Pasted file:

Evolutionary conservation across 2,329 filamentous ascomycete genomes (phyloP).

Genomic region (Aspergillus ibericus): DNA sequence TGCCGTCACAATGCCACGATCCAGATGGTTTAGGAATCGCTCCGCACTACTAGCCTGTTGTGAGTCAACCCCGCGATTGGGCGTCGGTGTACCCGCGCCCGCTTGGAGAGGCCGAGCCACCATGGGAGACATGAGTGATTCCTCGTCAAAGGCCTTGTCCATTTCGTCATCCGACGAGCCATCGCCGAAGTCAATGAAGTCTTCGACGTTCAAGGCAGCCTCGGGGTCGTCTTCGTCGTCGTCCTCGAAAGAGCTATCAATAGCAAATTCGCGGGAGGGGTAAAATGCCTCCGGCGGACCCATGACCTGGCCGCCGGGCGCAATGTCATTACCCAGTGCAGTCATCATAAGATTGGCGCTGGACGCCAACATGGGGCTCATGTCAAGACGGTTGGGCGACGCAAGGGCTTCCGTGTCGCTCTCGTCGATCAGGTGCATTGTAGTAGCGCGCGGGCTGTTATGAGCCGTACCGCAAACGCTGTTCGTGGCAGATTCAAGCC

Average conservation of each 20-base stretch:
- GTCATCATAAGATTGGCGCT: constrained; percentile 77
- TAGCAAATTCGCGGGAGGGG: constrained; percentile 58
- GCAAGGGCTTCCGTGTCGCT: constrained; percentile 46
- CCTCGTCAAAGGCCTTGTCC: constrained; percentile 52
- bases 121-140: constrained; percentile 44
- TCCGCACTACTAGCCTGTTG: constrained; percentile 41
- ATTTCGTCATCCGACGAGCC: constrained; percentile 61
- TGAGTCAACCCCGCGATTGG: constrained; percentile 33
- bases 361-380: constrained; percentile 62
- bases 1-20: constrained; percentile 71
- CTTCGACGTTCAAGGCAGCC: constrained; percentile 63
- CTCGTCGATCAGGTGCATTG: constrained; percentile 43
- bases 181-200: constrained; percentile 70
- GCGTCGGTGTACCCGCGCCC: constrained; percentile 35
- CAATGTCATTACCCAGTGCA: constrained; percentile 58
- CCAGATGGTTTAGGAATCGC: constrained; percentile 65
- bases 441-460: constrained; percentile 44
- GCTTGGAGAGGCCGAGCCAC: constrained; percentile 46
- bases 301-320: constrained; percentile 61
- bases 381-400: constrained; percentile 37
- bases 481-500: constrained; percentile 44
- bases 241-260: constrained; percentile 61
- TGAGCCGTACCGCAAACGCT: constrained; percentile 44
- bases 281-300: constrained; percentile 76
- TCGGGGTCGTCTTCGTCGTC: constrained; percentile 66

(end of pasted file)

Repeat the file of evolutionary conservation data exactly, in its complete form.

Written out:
Evolutionary conservation across 2,329 filamentous ascomycete genomes (phyloP).

Genomic region (Aspergillus ibericus): DNA sequence TGCCGTCACAATGCCACGATCCAGATGGTTTAGGAATCGCTCCGCACTACTAGCCTGTTGTGAGTCAACCCCGCGATTGGGCGTCGGTGTACCCGCGCCCGCTTGGAGAGGCCGAGCCACCATGGGAGACATGAGTGATTCCTCGTCAAAGGCCTTGTCCATTTCGTCATCCGACGAGCCATCGCCGAAGTCAATGAAGTCTTCGACGTTCAAGGCAGCCTCGGGGTCGTCTTCGTCGTCGTCCTCGAAAGAGCTATCAATAGCAAATTCGCGGGAGGGGTAAAATGCCTCCGGCGGACCCATGACCTGGCCGCCGGGCGCAATGTCATTACCCAGTGCAGTCATCATAAGATTGGCGCTGGACGCCAACATGGGGCTCATGTCAAGACGGTTGGGCGACGCAAGGGCTTCCGTGTCGCTCTCGTCGATCAGGTGCATTGTAGTAGCGCGCGGGCTGTTATGAGCCGTACCGCAAACGCTGTTCGTGGCAGATTCAAGCC

Average conservation of each 20-base stretch:
- GTCATCATAAGATTGGCGCT: constrained; percentile 77
- TAGCAAATTCGCGGGAGGGG: constrained; percentile 58
- GCAAGGGCTTCCGTGTCGCT: constrained; percentile 46
- CCTCGTCAAAGGCCTTGTCC: constrained; percentile 52
- bases 121-140: constrained; percentile 44
- TCCGCACTACTAGCCTGTTG: constrained; percentile 41
- ATTTCGTCATCCGACGAGCC: constrained; percentile 61
- TGAGTCAACCCCGCGATTGG: constrained; percentile 33
- bases 361-380: constrained; percentile 62
- bases 1-20: constrained; percentile 71
- CTTCGACGTTCAAGGCAGCC: constrained; percentile 63
- CTCGTCGATCAGGTGCATTG: constrained; percentile 43
- bases 181-200: constrained; percentile 70
- GCGTCGGTGTACCCGCGCCC: constrained; percentile 35
- CAATGTCATTACCCAGTGCA: constrained; percentile 58
- CCAGATGGTTTAGGAATCGC: constrained; percentile 65
- bases 441-460: constrained; percentile 44
- GCTTGGAGAGGCCGAGCCAC: constrained; percentile 46
- bases 301-320: constrained; percentile 61
- bases 381-400: constrained; percentile 37
- bases 481-500: constrained; percentile 44
- bases 241-260: constrained; percentile 61
- TGAGCCGTACCGCAAACGCT: constrained; percentile 44
- bases 281-300: constrained; percentile 76
- TCGGGGTCGTCTTCGTCGTC: constrained; percentile 66